### 2013 APMO #2

For $2k$ real numbers $a_1, a_2, ..., a_k$, $b_1, b_2, ..., b_k$ define a sequence of numbers $X_n$ by $X_n = \sum_{i=1}^k [a_in + b_i] \quad (n=1,2,...).$If the sequence $X_N$ forms an arithmetic progression, show that $\textstyle\sum_{i=1}^k a_i$ must be an integer. Here $[r]$ denotes the greatest integer less than or equal to $r$.

Let $\displaystyle\sum_{i=1}^{k}a_i=A,\displaystyle\sum_{i=1}^{k}b_i=B$, and $X_n = \sum_{i=1}^k [a_in + b_i] = Sn+T$.

By the definition of the floor function, we have $$\sum (a_in+b_i) \geq \sum [a_in + b_i] \geq \sum (a_in + b_i -1)$$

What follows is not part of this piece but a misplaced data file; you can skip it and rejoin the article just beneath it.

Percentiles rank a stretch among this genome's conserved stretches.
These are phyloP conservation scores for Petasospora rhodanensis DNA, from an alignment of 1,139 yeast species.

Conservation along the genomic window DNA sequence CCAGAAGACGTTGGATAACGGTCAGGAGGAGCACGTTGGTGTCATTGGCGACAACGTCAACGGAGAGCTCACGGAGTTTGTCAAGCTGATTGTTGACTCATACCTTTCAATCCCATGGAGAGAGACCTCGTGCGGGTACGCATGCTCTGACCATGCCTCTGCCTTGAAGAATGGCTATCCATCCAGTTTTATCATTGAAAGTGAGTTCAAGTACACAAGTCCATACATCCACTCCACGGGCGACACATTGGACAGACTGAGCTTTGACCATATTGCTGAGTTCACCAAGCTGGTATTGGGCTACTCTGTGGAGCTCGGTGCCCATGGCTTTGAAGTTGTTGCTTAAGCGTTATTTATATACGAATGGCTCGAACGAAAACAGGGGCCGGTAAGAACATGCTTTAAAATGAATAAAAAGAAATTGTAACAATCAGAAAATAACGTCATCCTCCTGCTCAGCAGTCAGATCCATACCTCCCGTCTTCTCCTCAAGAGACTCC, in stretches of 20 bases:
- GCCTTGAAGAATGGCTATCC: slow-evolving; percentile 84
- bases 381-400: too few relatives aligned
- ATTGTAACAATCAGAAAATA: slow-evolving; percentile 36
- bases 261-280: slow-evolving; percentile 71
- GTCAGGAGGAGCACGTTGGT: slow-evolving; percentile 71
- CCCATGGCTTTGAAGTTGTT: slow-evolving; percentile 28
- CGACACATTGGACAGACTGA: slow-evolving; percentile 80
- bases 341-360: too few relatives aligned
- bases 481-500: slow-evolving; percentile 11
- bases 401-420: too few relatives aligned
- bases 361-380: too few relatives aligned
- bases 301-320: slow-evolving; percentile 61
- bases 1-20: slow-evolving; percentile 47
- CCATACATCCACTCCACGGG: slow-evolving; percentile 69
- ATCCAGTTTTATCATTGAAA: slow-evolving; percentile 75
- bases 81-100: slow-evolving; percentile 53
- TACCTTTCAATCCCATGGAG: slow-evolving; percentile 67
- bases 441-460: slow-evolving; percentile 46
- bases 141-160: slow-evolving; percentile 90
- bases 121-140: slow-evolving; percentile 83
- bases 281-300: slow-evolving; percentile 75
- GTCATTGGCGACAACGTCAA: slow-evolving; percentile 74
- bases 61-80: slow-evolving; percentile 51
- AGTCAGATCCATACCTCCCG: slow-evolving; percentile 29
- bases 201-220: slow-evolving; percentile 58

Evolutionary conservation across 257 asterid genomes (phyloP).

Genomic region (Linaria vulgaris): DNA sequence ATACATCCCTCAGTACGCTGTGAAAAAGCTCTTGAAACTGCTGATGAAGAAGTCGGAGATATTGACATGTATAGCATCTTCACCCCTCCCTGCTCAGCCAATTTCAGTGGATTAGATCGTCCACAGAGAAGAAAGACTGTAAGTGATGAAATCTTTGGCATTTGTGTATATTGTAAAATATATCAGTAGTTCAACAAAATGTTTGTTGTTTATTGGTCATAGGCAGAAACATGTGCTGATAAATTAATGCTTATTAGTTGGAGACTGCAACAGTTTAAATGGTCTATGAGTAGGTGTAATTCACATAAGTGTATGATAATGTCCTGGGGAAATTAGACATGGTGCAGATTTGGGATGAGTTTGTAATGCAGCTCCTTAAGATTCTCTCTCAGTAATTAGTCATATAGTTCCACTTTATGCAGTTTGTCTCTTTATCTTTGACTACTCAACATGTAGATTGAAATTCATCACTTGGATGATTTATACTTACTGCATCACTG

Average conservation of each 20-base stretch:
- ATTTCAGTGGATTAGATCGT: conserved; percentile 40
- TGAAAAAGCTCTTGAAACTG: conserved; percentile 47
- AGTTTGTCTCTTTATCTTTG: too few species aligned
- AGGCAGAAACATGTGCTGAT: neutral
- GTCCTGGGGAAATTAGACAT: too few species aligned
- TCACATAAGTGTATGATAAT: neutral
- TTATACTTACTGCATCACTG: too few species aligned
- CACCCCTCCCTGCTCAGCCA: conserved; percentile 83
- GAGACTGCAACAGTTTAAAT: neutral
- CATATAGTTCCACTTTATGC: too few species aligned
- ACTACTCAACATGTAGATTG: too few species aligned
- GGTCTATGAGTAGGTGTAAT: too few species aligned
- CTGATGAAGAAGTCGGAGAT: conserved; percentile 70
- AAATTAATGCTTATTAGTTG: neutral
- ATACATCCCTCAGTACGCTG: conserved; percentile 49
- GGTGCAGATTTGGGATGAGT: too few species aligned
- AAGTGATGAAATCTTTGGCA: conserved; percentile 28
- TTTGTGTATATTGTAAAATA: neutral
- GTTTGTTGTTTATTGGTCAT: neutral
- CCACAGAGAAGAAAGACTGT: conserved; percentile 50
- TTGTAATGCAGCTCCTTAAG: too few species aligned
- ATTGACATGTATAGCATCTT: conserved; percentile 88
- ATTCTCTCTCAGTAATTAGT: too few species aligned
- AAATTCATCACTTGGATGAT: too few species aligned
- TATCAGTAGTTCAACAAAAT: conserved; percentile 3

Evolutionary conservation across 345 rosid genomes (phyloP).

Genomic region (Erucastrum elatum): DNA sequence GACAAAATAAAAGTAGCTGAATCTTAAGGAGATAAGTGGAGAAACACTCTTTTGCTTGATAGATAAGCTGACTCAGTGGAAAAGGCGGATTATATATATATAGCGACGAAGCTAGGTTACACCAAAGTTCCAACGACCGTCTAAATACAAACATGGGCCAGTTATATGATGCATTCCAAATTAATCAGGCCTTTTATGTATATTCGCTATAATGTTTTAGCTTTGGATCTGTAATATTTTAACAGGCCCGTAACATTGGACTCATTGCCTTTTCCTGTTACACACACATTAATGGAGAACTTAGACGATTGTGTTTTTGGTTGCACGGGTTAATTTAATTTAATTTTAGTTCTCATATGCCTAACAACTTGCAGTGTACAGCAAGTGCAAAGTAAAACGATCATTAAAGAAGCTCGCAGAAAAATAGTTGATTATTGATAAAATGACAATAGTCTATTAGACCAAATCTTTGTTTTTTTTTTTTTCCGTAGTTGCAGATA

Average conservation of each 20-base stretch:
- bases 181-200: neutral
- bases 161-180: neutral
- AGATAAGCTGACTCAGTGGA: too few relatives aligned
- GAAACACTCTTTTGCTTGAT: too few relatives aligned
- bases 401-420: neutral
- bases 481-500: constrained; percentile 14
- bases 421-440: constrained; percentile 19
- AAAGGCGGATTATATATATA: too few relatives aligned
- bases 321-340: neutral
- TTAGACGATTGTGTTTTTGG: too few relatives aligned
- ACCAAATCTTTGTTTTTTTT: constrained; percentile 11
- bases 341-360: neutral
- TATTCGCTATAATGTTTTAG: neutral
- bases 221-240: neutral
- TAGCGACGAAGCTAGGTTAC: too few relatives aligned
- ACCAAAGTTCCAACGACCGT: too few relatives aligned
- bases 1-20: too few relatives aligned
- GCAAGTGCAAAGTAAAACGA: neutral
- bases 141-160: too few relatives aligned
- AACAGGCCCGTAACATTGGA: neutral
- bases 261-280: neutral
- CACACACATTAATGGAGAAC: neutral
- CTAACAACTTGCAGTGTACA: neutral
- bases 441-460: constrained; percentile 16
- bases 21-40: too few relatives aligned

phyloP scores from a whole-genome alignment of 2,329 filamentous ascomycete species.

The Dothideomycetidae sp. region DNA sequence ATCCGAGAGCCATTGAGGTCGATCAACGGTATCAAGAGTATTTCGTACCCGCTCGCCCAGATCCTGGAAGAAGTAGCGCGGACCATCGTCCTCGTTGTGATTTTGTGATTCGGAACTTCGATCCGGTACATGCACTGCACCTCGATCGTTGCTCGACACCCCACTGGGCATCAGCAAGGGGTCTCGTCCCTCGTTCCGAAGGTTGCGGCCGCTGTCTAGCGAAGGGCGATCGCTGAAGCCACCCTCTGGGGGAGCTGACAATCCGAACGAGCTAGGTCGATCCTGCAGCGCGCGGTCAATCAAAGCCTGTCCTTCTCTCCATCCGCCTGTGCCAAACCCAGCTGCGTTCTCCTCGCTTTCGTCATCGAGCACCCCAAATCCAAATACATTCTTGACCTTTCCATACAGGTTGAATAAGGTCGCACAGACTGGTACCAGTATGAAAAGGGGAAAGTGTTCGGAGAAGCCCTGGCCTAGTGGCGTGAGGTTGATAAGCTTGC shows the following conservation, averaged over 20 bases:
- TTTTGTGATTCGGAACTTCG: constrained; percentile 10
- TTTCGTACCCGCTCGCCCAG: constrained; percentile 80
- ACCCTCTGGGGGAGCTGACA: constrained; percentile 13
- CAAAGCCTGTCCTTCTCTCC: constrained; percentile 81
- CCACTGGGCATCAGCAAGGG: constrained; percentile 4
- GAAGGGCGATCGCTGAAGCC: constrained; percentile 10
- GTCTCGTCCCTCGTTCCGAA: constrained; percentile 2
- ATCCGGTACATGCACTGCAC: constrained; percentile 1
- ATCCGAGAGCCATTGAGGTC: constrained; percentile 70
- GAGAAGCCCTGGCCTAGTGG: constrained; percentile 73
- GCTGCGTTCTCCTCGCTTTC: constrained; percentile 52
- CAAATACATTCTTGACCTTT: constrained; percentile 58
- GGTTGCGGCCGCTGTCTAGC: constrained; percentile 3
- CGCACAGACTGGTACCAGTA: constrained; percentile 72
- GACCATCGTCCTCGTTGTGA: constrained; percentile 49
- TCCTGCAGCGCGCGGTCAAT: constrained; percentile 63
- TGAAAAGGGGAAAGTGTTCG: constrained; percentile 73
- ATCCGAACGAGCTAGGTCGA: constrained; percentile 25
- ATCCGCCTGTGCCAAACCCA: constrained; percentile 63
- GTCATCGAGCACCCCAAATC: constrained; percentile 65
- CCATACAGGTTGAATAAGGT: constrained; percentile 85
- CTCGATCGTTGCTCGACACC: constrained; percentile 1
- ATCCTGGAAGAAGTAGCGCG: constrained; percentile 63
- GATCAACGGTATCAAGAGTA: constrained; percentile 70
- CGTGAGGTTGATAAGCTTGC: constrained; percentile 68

$$\Rightarrow An +B \geq Sn+T \geq An+B - k$$

$$\Rightarrow A+ \frac B n \geq S +\frac Tn \geq A + \frac Bn - \frac kn$$

Taking $n \rightarrow \infty$ implies $S = A$, and as $S$ is an integer (common difference from an integer arithmetic sequence), so is $A$. $\square$